Zurich, Switzerland (June 28, 2022) – The groundbreaking of Climeworks’ newest and largest direct air capture and storage plant represents a demonstrable step in the company’s ambitious scale-up plan: multi-megaton capacity by 2030, on track to deliver gigaton capacity by 2050.
In September 2021, Climeworks began operations of Orca, its first-of-a-kind plant, kick-starting the supply availability of high-quality carbon removal. POWER visited the Orca site in mid-June as part of a tour of Iceland’s geothermal power plants and resource parks.
Following a recent equity raise of $650 million, Climeworks is focused on rapidly scaling-up capacity on the market. It will concentrate on implementing large modular direct air capture and storage facilities, investing in technological development, and growing its organization globally.
Mammoth is Climeworks’ 18th project and its second commercial direct air capture and storage plant. It is designed with a nominal CO2 capture capacity of 36,000 tons per year when fully operational – an order of magnitude larger than its Orca project. Construction at the site in Iceland is expected to last 18-24 months before operations start.
Carbfix, Climeworks’ CO2 storage partner, will provide the permanent underground storage of carbon dioxide.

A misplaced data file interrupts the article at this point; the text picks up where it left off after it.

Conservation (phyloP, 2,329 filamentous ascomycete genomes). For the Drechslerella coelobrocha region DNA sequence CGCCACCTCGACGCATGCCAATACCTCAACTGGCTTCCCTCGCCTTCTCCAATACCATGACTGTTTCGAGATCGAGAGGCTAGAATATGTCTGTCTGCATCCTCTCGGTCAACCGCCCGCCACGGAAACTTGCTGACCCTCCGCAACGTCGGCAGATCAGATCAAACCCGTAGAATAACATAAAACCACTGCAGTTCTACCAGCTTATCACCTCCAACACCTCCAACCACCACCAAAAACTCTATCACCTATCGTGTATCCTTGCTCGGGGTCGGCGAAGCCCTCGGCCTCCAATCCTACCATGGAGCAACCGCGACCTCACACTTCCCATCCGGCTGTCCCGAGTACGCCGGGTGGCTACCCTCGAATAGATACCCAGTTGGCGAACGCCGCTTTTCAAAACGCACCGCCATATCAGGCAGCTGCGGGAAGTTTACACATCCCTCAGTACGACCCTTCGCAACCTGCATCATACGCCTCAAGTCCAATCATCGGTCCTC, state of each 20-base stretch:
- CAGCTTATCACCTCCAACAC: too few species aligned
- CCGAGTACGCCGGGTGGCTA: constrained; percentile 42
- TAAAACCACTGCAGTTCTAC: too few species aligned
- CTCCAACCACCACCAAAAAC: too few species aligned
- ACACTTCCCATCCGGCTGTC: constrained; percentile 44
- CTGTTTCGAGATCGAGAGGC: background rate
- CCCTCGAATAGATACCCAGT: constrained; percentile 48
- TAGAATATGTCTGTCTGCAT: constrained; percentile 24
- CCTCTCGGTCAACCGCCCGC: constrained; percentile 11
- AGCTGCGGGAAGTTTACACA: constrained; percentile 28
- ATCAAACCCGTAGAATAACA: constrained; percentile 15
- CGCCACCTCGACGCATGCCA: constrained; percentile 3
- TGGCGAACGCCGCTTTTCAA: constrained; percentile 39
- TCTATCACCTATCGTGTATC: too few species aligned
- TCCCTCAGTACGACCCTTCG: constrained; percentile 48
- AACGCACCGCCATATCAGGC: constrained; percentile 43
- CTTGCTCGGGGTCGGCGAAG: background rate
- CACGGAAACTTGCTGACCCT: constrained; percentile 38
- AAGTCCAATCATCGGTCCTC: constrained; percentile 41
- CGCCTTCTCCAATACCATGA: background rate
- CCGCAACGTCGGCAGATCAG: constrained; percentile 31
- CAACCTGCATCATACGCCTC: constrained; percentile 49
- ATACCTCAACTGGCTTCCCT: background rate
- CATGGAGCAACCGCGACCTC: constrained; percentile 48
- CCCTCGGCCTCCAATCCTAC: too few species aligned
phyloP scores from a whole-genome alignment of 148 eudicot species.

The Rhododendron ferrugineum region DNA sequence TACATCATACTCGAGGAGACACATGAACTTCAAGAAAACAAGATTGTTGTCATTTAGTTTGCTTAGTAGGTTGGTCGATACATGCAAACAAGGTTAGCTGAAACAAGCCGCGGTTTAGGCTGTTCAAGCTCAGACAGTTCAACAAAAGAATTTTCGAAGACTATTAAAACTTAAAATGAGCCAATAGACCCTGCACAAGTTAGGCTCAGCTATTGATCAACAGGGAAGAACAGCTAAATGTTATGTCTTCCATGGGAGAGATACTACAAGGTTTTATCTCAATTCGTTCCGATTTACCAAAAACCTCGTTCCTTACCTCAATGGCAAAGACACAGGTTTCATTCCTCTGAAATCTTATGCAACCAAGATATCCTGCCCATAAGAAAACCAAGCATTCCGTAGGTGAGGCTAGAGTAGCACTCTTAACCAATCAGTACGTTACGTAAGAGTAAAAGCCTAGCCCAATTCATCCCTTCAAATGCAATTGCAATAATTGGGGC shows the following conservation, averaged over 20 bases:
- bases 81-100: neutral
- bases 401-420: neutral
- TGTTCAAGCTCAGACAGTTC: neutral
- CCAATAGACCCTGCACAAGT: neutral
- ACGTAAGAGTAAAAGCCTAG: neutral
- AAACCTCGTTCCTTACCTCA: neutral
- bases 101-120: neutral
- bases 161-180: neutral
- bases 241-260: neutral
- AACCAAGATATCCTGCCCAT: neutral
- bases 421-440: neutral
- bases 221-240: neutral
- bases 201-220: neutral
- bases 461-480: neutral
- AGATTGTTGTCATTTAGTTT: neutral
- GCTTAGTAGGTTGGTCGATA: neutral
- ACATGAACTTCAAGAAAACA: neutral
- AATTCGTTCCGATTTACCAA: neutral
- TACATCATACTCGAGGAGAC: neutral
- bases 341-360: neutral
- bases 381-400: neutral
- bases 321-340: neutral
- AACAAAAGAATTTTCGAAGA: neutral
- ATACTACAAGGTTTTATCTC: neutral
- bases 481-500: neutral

The Hellisheiði electricity power plant operated by ON Power will supply Climeworks’ Mammoth plant and the Carbfix CO2 injection sites with renewable energy to run the entire direct air capture and storage process.
Mammoth is designed to further expand supply and provide engineering experience for Climeworks’ 10x scale-up steps. It capitalizes on a very dynamic market demand – with several 10-year offtake agreements signed over the last months – and technology learnings from operating Orca.
“Today is a very important day for Climeworks and for the industry as construction begins on our newest, large-scale direct air capture and storage plant,” said Jan Wurzbacher, co-founder and co-CEO of Climeworks. “With Mammoth, we can leverage our ability to quickly multiply our modular technology and significantly scale our operations. We are building the foundation for a climate-relevant gigaton-scale capacity, and we are starting deployment now to remain on track for this.”
“Based on most successful scale-up curves, reaching gigaton by 2050 means delivering at multi-megaton scale by 2030. Nobody has ever built what we are building in DAC, and we are both humble and realistic that the most certain way to be successful is to run the technology in the real world as fast as possible. Our fast deployment cycles will enable us to have the most robust operations at multi-megaton scale,” said Christoph Gebald, co-founder and co-CEO of Climeworks.